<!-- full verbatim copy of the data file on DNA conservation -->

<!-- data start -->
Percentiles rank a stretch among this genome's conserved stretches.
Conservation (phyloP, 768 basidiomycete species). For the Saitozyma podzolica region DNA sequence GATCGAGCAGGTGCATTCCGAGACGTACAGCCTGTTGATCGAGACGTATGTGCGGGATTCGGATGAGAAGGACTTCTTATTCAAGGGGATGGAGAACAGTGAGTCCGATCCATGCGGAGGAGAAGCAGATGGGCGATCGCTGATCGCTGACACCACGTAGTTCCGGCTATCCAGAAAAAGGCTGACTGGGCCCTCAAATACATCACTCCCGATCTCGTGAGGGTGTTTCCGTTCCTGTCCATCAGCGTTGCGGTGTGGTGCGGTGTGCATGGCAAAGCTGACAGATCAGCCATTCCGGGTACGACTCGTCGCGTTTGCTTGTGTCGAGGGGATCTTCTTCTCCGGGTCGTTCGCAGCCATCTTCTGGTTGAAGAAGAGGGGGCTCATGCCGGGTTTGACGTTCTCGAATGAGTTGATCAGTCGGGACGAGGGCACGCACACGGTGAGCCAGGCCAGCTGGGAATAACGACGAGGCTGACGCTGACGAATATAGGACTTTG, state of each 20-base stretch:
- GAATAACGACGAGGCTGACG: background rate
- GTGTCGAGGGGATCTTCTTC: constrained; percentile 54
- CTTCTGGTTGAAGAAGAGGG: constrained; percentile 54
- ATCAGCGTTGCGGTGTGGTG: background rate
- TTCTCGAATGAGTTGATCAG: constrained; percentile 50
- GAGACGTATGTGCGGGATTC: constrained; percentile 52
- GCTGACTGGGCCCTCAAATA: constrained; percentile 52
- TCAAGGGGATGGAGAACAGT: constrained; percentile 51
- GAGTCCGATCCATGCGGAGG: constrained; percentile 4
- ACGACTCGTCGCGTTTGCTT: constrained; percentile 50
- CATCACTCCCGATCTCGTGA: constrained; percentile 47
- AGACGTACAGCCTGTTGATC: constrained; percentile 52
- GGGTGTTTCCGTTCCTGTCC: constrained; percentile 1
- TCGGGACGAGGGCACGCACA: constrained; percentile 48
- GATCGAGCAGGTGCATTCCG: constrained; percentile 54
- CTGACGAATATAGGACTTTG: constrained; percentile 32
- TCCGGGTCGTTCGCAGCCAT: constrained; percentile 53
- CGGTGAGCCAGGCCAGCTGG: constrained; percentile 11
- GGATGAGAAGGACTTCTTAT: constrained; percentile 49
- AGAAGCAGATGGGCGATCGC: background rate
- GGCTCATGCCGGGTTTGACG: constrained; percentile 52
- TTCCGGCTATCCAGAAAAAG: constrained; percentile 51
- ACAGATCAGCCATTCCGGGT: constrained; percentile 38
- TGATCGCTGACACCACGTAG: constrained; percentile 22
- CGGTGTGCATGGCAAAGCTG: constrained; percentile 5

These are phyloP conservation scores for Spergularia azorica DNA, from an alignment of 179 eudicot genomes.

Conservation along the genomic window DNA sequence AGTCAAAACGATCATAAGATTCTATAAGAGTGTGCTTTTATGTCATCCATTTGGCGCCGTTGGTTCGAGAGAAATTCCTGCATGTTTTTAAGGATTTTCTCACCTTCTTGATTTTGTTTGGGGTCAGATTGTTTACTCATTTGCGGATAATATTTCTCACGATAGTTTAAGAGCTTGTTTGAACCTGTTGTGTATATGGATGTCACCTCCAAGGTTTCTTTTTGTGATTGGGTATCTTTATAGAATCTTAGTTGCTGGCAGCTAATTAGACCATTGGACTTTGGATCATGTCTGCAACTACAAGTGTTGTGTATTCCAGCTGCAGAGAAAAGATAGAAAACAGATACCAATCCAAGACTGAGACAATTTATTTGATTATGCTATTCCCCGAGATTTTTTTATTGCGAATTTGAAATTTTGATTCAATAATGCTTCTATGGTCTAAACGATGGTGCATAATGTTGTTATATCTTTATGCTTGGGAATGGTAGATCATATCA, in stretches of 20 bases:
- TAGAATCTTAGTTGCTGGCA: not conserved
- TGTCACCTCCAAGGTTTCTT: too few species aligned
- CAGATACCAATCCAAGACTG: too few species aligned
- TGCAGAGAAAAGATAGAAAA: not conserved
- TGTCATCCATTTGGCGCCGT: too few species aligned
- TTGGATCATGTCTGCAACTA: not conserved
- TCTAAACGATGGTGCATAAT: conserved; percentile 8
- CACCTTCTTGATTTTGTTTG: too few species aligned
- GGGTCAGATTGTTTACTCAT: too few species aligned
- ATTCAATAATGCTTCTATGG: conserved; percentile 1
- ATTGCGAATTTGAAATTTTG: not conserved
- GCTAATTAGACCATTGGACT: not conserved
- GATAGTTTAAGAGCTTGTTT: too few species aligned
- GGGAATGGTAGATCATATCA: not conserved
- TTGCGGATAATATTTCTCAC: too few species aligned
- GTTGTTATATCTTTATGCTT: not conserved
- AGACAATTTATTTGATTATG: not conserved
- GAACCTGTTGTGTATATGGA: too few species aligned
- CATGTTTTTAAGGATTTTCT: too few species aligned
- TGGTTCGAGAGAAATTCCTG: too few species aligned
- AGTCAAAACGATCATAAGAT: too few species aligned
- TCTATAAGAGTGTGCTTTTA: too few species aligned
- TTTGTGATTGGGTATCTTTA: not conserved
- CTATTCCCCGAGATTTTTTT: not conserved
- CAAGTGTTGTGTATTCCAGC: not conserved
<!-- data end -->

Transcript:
Percentiles rank a stretch among this genome's conserved stretches.
Conservation (phyloP, 768 basidiomycete species). For the Saitozyma podzolica region DNA sequence GATCGAGCAGGTGCATTCCGAGACGTACAGCCTGTTGATCGAGACGTATGTGCGGGATTCGGATGAGAAGGACTTCTTATTCAAGGGGATGGAGAACAGTGAGTCCGATCCATGCGGAGGAGAAGCAGATGGGCGATCGCTGATCGCTGACACCACGTAGTTCCGGCTATCCAGAAAAAGGCTGACTGGGCCCTCAAATACATCACTCCCGATCTCGTGAGGGTGTTTCCGTTCCTGTCCATCAGCGTTGCGGTGTGGTGCGGTGTGCATGGCAAAGCTGACAGATCAGCCATTCCGGGTACGACTCGTCGCGTTTGCTTGTGTCGAGGGGATCTTCTTCTCCGGGTCGTTCGCAGCCATCTTCTGGTTGAAGAAGAGGGGGCTCATGCCGGGTTTGACGTTCTCGAATGAGTTGATCAGTCGGGACGAGGGCACGCACACGGTGAGCCAGGCCAGCTGGGAATAACGACGAGGCTGACGCTGACGAATATAGGACTTTG, state of each 20-base stretch:
- GAATAACGACGAGGCTGACG: background rate
- GTGTCGAGGGGATCTTCTTC: constrained; percentile 54
- CTTCTGGTTGAAGAAGAGGG: constrained; percentile 54
- ATCAGCGTTGCGGTGTGGTG: background rate
- TTCTCGAATGAGTTGATCAG: constrained; percentile 50
- GAGACGTATGTGCGGGATTC: constrained; percentile 52
- GCTGACTGGGCCCTCAAATA: constrained; percentile 52
- TCAAGGGGATGGAGAACAGT: constrained; percentile 51
- GAGTCCGATCCATGCGGAGG: constrained; percentile 4
- ACGACTCGTCGCGTTTGCTT: constrained; percentile 50
- CATCACTCCCGATCTCGTGA: constrained; percentile 47
- AGACGTACAGCCTGTTGATC: constrained; percentile 52
- GGGTGTTTCCGTTCCTGTCC: constrained; percentile 1
- TCGGGACGAGGGCACGCACA: constrained; percentile 48
- GATCGAGCAGGTGCATTCCG: constrained; percentile 54
- CTGACGAATATAGGACTTTG: constrained; percentile 32
- TCCGGGTCGTTCGCAGCCAT: constrained; percentile 53
- CGGTGAGCCAGGCCAGCTGG: constrained; percentile 11
- GGATGAGAAGGACTTCTTAT: constrained; percentile 49
- AGAAGCAGATGGGCGATCGC: background rate
- GGCTCATGCCGGGTTTGACG: constrained; percentile 52
- TTCCGGCTATCCAGAAAAAG: constrained; percentile 51
- ACAGATCAGCCATTCCGGGT: constrained; percentile 38
- TGATCGCTGACACCACGTAG: constrained; percentile 22
- CGGTGTGCATGGCAAAGCTG: constrained; percentile 5

These are phyloP conservation scores for Spergularia azorica DNA, from an alignment of 179 eudicot genomes.

Conservation along the genomic window DNA sequence AGTCAAAACGATCATAAGATTCTATAAGAGTGTGCTTTTATGTCATCCATTTGGCGCCGTTGGTTCGAGAGAAATTCCTGCATGTTTTTAAGGATTTTCTCACCTTCTTGATTTTGTTTGGGGTCAGATTGTTTACTCATTTGCGGATAATATTTCTCACGATAGTTTAAGAGCTTGTTTGAACCTGTTGTGTATATGGATGTCACCTCCAAGGTTTCTTTTTGTGATTGGGTATCTTTATAGAATCTTAGTTGCTGGCAGCTAATTAGACCATTGGACTTTGGATCATGTCTGCAACTACAAGTGTTGTGTATTCCAGCTGCAGAGAAAAGATAGAAAACAGATACCAATCCAAGACTGAGACAATTTATTTGATTATGCTATTCCCCGAGATTTTTTTATTGCGAATTTGAAATTTTGATTCAATAATGCTTCTATGGTCTAAACGATGGTGCATAATGTTGTTATATCTTTATGCTTGGGAATGGTAGATCATATCA, in stretches of 20 bases:
- TAGAATCTTAGTTGCTGGCA: not conserved
- TGTCACCTCCAAGGTTTCTT: too few species aligned
- CAGATACCAATCCAAGACTG: too few species aligned
- TGCAGAGAAAAGATAGAAAA: not conserved
- TGTCATCCATTTGGCGCCGT: too few species aligned
- TTGGATCATGTCTGCAACTA: not conserved
- TCTAAACGATGGTGCATAAT: conserved; percentile 8
- CACCTTCTTGATTTTGTTTG: too few species aligned
- GGGTCAGATTGTTTACTCAT: too few species aligned
- ATTCAATAATGCTTCTATGG: conserved; percentile 1
- ATTGCGAATTTGAAATTTTG: not conserved
- GCTAATTAGACCATTGGACT: not conserved
- GATAGTTTAAGAGCTTGTTT: too few species aligned
- GGGAATGGTAGATCATATCA: not conserved
- TTGCGGATAATATTTCTCAC: too few species aligned
- GTTGTTATATCTTTATGCTT: not conserved
- AGACAATTTATTTGATTATG: not conserved
- GAACCTGTTGTGTATATGGA: too few species aligned
- CATGTTTTTAAGGATTTTCT: too few species aligned
- TGGTTCGAGAGAAATTCCTG: too few species aligned
- AGTCAAAACGATCATAAGAT: too few species aligned
- TCTATAAGAGTGTGCTTTTA: too few species aligned
- TTTGTGATTGGGTATCTTTA: not conserved
- CTATTCCCCGAGATTTTTTT: not conserved
- CAAGTGTTGTGTATTCCAGC: not conserved